From Fithian, Illinois, a rather odd little blue…
Ludwig Farmstead Creamery is not only new to me, it’s fairly new as American farmstead cheesemaking goes, with about two years under their belt. The Ludwig family’s son Jake, inspired by the quality of the milk on their dairy, part of a family farm operation dating to 1733! set out in 2009 to learn the cheesemaking trade. He interned in Pennsylvania then returned to the farm and designed their facility.
Unfortunately, Jake passed away before cheesemaking could commence.
Not to be deterred and to honor Jake’s intent, the family happened onto Fons Smits, born and raised in Holland, a student of food technology in the Netherlands, and an engineer with degrees in food science, biotechnology, and water purification. Smits joined the farm as their cheesemaker.
Smits makes six cheeses for Ludwig Farmstead Creamery, including the raw milk, triple cream Vermilion River Blue. And it’s unlike any blue I’ve had… and I’m not sure I care for it, to be honest.
The texture is dense, but rubbery… no crumbling, no soft paste, not an indication of triple cream, um… creaminess. It’s a bit silty as well. Unusual for a blue from any origin.
But it’s the flavor that gives me pause… for hours I tried this cheese and puzzled over the flavor… so very familiar but I couldn’t simply describe it beyond “richly meaty”. But what, exactly? Then it dawned on me: it’s a flavor I like, but would never have associated it with cheese:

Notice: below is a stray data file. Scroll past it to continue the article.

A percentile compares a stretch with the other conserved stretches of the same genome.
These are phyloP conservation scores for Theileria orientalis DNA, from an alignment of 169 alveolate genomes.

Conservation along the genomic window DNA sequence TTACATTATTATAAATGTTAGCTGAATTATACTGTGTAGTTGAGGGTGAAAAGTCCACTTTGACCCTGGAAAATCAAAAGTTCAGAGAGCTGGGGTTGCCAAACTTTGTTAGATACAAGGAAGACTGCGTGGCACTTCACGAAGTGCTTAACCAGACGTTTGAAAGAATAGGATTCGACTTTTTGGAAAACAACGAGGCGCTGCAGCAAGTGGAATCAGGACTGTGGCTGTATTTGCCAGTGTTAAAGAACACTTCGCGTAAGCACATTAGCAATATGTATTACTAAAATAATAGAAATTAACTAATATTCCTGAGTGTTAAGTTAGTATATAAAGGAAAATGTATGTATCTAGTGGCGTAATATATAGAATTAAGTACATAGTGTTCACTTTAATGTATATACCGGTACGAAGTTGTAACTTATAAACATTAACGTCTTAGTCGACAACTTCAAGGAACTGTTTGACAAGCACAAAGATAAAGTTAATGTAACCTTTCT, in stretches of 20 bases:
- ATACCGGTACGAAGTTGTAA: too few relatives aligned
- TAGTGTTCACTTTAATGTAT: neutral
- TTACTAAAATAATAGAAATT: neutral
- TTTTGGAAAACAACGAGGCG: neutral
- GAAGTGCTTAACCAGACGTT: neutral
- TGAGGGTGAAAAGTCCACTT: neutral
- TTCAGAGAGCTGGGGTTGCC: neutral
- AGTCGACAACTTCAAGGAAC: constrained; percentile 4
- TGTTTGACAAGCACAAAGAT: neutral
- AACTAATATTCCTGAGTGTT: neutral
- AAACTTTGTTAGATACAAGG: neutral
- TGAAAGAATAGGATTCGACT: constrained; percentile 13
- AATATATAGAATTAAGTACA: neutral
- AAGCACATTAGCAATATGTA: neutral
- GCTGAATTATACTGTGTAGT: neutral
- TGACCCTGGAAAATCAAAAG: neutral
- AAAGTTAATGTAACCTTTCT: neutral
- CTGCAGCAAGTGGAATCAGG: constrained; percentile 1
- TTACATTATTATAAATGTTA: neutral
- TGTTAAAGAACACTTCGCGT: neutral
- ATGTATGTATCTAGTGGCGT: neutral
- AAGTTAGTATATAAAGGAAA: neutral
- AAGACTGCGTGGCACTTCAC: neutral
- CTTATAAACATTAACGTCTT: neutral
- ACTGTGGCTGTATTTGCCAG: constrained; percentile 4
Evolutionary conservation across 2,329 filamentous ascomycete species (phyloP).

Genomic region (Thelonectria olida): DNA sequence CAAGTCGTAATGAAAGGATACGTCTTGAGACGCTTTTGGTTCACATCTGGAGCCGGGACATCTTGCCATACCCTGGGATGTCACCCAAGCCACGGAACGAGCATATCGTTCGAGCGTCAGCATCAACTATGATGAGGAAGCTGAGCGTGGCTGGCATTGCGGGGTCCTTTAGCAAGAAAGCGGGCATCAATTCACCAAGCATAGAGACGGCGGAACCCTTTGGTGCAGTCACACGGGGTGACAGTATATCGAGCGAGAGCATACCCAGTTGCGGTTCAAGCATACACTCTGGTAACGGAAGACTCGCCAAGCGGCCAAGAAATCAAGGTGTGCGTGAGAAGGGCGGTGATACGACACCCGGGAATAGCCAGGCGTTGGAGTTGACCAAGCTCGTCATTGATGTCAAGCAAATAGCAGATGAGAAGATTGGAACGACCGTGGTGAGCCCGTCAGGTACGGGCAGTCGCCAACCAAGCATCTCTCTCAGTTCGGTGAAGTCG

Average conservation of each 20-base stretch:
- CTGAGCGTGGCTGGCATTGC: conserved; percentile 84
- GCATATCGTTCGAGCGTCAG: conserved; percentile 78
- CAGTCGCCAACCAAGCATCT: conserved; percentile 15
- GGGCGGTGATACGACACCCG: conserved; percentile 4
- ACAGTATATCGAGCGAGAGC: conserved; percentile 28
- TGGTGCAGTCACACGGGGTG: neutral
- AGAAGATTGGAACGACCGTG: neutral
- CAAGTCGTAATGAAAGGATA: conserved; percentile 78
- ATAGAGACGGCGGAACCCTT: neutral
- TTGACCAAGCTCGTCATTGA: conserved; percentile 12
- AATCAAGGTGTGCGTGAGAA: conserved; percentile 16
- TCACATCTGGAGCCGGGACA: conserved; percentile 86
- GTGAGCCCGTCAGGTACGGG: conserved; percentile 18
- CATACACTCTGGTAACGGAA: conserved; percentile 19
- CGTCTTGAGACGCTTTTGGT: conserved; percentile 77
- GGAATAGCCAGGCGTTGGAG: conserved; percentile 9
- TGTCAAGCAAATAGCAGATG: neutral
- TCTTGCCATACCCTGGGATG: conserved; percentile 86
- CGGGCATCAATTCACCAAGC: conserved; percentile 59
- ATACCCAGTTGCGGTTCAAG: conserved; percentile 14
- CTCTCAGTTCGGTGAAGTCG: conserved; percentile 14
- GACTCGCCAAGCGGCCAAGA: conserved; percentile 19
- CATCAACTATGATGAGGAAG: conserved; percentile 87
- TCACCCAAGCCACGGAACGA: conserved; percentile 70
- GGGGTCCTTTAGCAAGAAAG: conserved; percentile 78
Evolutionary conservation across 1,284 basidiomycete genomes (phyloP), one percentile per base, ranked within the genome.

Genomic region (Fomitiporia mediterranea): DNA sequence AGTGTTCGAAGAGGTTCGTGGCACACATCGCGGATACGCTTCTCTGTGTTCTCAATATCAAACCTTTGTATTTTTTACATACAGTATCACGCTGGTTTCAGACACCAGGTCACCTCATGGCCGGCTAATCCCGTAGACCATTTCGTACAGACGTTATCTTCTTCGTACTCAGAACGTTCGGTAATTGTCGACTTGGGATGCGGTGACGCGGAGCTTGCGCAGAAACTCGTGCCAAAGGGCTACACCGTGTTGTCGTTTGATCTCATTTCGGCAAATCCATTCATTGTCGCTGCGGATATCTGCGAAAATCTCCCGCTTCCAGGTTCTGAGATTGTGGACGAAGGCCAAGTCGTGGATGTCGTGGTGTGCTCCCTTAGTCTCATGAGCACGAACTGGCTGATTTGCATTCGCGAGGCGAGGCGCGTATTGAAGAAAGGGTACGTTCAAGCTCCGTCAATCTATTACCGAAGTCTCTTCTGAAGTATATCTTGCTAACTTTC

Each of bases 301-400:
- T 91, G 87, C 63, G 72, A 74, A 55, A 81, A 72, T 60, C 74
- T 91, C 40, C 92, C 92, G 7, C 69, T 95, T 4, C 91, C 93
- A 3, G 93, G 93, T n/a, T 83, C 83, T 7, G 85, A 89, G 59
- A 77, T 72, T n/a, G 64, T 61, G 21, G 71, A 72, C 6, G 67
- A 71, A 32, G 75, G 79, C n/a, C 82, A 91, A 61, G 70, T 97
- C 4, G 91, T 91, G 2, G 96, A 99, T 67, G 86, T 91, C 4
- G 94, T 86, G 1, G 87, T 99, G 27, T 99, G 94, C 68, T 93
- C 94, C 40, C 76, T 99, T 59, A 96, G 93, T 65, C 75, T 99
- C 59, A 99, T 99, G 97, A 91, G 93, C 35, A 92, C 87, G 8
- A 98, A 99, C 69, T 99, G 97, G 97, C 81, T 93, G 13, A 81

Braunschweiger. Distinctly, liver-y, braunschweiger. Liverwurst.
When the light bulb went off I offered it to a colleague who responded “Oh my god! It IS.. how weird!” And it’s not really all that blue, especially along the veining. Smits talked about it here:
“I wanted to do something very different,” he says. “What we ended up with is a triple crème blue.” Triple crème cheeses are made from a base of whole milk, but with extra cream added to increase the fat content in the finished cheese. The extra cream gives the cheeses a luscious, soft texture and creamy flavor.
“Most are whole milk, and most are very strong in flavor,” Smits says. “With a triple crème, you are able to cut that strong flavor and it sort of melts in your mouth—it makes the blue flavor more subtle.”
I can’t say I like it, I just have never run across a blue remotely like it at all and am left a bit confused by it. At least Ludwig Farmstead Creamery can call it original!
Cheese: Vermilion River Blue
Where: Fithian, IL
Milk Type: cow(raw)
Texture: firm and rubbery
Format: small drum
Tasting notes: Liverwurst!